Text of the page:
The Atlas Six by Olivie Blake
Rating: 2 out of 5
Published: 3rd March 2022 (Tor)
What would you do if someone offered you knowledge? Power? The potential to be part of a secret society tasked with looking after the hidden (not lost) Library of Alexandria? I know what you’d say, because’s precisely the reason I picked up the book. Power, I could take or leave, but the books? Those I could never resist. And it is a good hook. Except… everything was promised and nothing delivered.
First up, the characters. Six people with incredible talents, all beautiful or powerful or both. Introduced to the reader via striking scenes of recruitment that showcased each character’s skills and personality, with magics that were intriguing and had the potential to be thrillingly deadly. I couldn’t wait to see how they would play out in competition with each other.
Yet, that never really happens. The novel’s supposed plot, the one somewhat spoiled in the blurb, is not what actually happens in the book. In fact, the major problem was that nothing really happens in this book. There’s lots of conversation, lots of internal monologuing, and endless chat about the faux science/magic/psychology that underpins their ‘academia’. I spent a significant proportion of the book asking myself what the point was. Pages and pages of this book do nothing to move the story forwards. NOTHING. As I said previously, it starts well enough, then there’s one fight scene and then nothing for most of the rest of the book. It’s dull and unnecessarily slow. What’s supposed to be happening is the creation of tension via A) competition B) sexual attraction C) rivalry predating the main plot D) personal dislike of the other characters. What’s actually happening is precisely none of those things. There are lots of reviews talking about the appeal of the various characters and their supposed relationships with each other. Frankly, I don’t see it. There’s not enough depth to any of them for that to occur. I could barely remember who was who. They were nothing more that pretentious dialogue or internal commentary. There’s no connection between them, despite how desperately that idea is shoehorned in later in the book, and they barely interact in any meaningful ways at all. They’re six individuals who happen to be in the same place and none of them are given enough time to make a real impact. Almost everything we learn about them, we’re not shown, we’re told. And not once. The big moral question of the book, ‘will five people murder the sixth to keep their place in this society’ is swerved and ultimately pointless. Nobody discusses why this is such a big part of the Society and then it’s simply ignored. Like so much else in the novel, only the bits in the scene have any kind of detail. Once the camera moves on, it’s forgotten. The setting is hazy at best. The house they live in, the magic system (which seems to change according to need), the reasons why anybody is doing anything or why they change, the things that happened in the past… all done with the lightest touch or not at all. On top of that, there’s a character thrown in at the end in a way that made me want to scream with frustration.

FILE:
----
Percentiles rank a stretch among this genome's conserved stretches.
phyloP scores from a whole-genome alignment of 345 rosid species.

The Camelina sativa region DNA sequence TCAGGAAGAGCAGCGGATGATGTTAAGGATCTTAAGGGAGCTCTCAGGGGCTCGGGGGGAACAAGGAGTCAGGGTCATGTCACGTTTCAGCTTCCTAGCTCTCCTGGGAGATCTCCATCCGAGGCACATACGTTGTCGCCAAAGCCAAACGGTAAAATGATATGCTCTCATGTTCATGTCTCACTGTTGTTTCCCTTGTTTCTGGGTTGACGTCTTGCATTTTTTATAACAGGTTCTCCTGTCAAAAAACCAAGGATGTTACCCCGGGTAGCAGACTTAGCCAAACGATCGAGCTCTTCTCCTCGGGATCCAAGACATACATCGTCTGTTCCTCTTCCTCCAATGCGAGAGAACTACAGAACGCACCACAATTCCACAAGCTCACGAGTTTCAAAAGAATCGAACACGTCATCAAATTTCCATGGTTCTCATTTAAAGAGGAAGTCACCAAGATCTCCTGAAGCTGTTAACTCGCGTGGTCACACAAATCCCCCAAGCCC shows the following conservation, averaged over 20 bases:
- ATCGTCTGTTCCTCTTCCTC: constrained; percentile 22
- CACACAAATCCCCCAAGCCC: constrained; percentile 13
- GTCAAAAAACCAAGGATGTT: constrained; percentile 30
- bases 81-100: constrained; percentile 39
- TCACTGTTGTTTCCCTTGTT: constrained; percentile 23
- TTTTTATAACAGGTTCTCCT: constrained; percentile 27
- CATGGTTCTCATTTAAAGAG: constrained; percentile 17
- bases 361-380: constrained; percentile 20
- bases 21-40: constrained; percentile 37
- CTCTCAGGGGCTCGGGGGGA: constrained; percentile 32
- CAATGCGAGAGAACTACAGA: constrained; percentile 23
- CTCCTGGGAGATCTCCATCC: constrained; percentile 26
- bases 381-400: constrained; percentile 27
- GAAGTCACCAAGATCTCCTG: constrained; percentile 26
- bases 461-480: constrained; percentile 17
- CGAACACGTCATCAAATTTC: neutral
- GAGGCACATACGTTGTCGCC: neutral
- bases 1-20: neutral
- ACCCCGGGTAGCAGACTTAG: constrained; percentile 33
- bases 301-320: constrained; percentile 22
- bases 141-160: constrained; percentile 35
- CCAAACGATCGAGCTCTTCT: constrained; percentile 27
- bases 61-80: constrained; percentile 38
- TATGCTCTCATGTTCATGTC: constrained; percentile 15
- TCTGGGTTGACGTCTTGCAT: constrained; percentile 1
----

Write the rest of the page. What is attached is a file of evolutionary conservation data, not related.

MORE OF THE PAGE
This book has been big on TikTok and got traditionally published as a result. I love that writers are getting deals like that, but this shows that sometimes the quality can be dubious. There’s potential here, but it needed some serious editorialising. You know that writing advice ‘kill your darlings’? That was needed and more. I can see the potential, but it’s not on show in the book. With some decent revision, this could have been compelling. As it is, I wouldn’t waste my time.
ARC via Netgalley